On 20 October 1914 the Amazon and the Viking were part of a flotilla bombarding German positions on the Yser River. One of the Viking’s 4in guns burst and she was forced to retire disabled.

In November 1914 she was part of the Sixth Flotilla

In January 1915 she was part of the Sixth Destroyer Flotilla, one of the Patrol Flotillas.

One of her roles in this period was to guard the Dover Barrage, a minefield that was meant to block the eastern entrance to the English Channel. In late February the Viking and Afridi were posted to the north-east of the barrage, to force any submarines attempting to pass the barrage to dive. Early on 20 February the Viking spotting one of the indicator buoys moving at 5mph, and assumed that it was being towed by an enemy submarine. The Viking couldn’t stop to deploy her sweep, so she called for assistance from the Afridi. The buoys eventually sank, then reappeared. One sweep and nine TNT charges were exploded, but when the nets were pulled out of the sea, nothing to indicate a submarine had hit them was found.

On 4 March 1915 the Viking spotted U 8. The submarine dived, and the Viking missed her with her anti-submarine sweep. However later in the day HMS Maori spotted her periscope, allowing the Ghurka to deploy her sweep. The sweep’s explosive charge was detonated and U 8 surfaced and surrendered.

In June 1915 she was one of part of the large Sixth Destroyer Flotilla at Dover, which contained all but one of the Tribal class ships and a large number of the older 30-knotters..

The Viking was part of the support forces for the bombardment of Zeebrugge on 23 August 1915, operating alongside the Ghurka as Destroyer Patrol No.5.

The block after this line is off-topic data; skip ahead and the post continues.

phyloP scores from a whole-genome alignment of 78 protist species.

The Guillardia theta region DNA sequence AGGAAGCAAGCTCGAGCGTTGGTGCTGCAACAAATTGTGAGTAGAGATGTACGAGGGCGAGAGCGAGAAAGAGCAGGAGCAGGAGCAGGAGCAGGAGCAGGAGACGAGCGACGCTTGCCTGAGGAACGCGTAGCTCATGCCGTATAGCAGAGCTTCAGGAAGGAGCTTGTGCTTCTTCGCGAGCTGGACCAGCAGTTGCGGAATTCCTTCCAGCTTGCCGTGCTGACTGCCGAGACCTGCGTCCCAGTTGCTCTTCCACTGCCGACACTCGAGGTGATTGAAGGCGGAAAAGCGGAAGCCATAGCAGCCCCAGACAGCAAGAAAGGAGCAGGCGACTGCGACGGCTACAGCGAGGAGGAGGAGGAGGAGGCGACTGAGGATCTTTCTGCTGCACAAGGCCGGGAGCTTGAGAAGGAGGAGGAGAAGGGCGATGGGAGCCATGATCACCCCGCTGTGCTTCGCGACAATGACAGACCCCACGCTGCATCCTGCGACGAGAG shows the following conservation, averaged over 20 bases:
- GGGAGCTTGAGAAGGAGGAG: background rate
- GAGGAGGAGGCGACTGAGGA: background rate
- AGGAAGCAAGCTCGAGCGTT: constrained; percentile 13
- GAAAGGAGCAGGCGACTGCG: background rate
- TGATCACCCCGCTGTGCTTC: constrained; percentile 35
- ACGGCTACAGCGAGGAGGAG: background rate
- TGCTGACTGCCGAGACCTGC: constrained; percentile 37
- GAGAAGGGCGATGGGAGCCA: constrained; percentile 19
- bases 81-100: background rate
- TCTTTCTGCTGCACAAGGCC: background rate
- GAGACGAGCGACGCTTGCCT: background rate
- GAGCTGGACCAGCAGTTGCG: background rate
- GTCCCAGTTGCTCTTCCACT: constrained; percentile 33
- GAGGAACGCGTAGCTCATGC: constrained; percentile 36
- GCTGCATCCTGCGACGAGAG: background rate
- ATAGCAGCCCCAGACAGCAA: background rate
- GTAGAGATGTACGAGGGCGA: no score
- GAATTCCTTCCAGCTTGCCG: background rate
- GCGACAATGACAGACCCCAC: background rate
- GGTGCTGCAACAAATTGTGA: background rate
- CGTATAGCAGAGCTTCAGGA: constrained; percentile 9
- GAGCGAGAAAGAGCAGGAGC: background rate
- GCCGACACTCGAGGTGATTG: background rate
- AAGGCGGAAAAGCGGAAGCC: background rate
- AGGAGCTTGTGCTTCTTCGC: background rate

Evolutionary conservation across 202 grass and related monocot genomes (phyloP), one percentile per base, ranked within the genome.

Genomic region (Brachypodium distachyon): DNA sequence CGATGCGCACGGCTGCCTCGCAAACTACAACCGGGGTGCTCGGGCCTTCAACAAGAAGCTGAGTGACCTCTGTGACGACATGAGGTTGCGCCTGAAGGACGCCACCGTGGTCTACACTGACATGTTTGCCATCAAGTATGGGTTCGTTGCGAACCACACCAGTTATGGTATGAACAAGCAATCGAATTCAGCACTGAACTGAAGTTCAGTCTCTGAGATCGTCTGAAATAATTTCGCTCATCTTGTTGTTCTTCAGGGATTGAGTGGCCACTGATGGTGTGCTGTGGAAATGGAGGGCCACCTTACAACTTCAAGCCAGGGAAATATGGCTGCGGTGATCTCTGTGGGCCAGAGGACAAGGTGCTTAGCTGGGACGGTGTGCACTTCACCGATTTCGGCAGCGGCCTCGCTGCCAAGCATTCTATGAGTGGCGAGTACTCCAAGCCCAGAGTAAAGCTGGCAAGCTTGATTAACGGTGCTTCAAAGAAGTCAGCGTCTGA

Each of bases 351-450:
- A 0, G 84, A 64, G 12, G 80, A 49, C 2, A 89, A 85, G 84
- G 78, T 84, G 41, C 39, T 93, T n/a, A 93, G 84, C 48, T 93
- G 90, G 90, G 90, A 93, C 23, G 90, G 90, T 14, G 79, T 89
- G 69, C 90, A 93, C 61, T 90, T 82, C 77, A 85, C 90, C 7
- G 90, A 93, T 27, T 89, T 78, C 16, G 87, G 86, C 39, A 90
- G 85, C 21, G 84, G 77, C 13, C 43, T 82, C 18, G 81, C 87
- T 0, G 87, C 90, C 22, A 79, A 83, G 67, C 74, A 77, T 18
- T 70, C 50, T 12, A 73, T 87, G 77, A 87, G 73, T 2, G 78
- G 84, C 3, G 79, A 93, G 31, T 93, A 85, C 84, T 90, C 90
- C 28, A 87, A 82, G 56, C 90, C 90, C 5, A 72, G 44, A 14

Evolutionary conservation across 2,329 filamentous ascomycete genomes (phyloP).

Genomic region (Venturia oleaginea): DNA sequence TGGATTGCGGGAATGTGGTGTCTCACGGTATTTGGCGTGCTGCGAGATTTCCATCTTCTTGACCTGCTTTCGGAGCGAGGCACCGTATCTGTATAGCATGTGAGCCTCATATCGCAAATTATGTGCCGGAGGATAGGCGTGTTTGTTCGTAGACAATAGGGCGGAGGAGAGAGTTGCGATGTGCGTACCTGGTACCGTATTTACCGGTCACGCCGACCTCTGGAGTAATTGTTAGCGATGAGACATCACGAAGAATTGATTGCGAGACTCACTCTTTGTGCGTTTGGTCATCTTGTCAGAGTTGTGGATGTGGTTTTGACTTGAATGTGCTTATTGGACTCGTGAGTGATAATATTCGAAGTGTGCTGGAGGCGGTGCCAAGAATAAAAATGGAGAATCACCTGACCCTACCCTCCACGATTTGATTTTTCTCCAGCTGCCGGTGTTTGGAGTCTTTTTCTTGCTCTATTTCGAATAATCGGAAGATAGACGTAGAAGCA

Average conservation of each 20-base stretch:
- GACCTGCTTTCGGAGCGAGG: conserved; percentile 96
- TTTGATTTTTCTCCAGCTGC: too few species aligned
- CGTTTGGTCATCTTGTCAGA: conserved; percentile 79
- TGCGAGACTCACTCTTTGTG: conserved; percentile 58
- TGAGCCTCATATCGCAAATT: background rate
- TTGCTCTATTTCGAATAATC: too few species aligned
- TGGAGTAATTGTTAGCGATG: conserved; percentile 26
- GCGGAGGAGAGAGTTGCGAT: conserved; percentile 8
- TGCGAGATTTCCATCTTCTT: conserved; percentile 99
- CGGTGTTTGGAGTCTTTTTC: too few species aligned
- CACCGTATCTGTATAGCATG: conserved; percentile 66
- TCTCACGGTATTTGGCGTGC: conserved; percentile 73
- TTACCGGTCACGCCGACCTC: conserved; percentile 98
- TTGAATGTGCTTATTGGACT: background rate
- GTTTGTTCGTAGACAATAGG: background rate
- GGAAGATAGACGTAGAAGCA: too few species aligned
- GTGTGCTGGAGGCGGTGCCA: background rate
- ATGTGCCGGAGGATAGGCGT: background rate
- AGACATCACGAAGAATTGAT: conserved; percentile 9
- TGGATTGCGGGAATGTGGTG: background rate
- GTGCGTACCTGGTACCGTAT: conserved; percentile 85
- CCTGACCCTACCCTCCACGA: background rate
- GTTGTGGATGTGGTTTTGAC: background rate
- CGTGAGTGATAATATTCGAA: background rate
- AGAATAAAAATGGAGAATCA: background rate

In September 1915 the Viking was part of a fleet that was to attack Ostend and Westende. She formed part of No.1 T.B.D. Patrol, itself part of Division I, which once again was built around a number of monitors. The attack itself took place on 7 September 1915, and only caused limited damage.

On the night of 8 September 1915 the Leven collided with a troop transport and suffered heavy damage. She was later found drifting towards Boulogne by the Viking, who took her in tow stern-first and got her back to Dover (with help from the destroyer Tartar and the tug Lady Crundall).

On 19 September 1915 the Viking took part in another bombardment of the Belgian coast. This time the Marshal Ney suffered engine problems, and the Viking had to tow her to safety.

On 6 October 1915 the paddle minesweeper Brighton Queen hit a mine laid by UC.5. She broke in half and sank quickly, but 34 of her crew of 41 survived. The four worst wounded were taken to a hospital at Dunkirk, while the Viking took the other survivors back to Dover.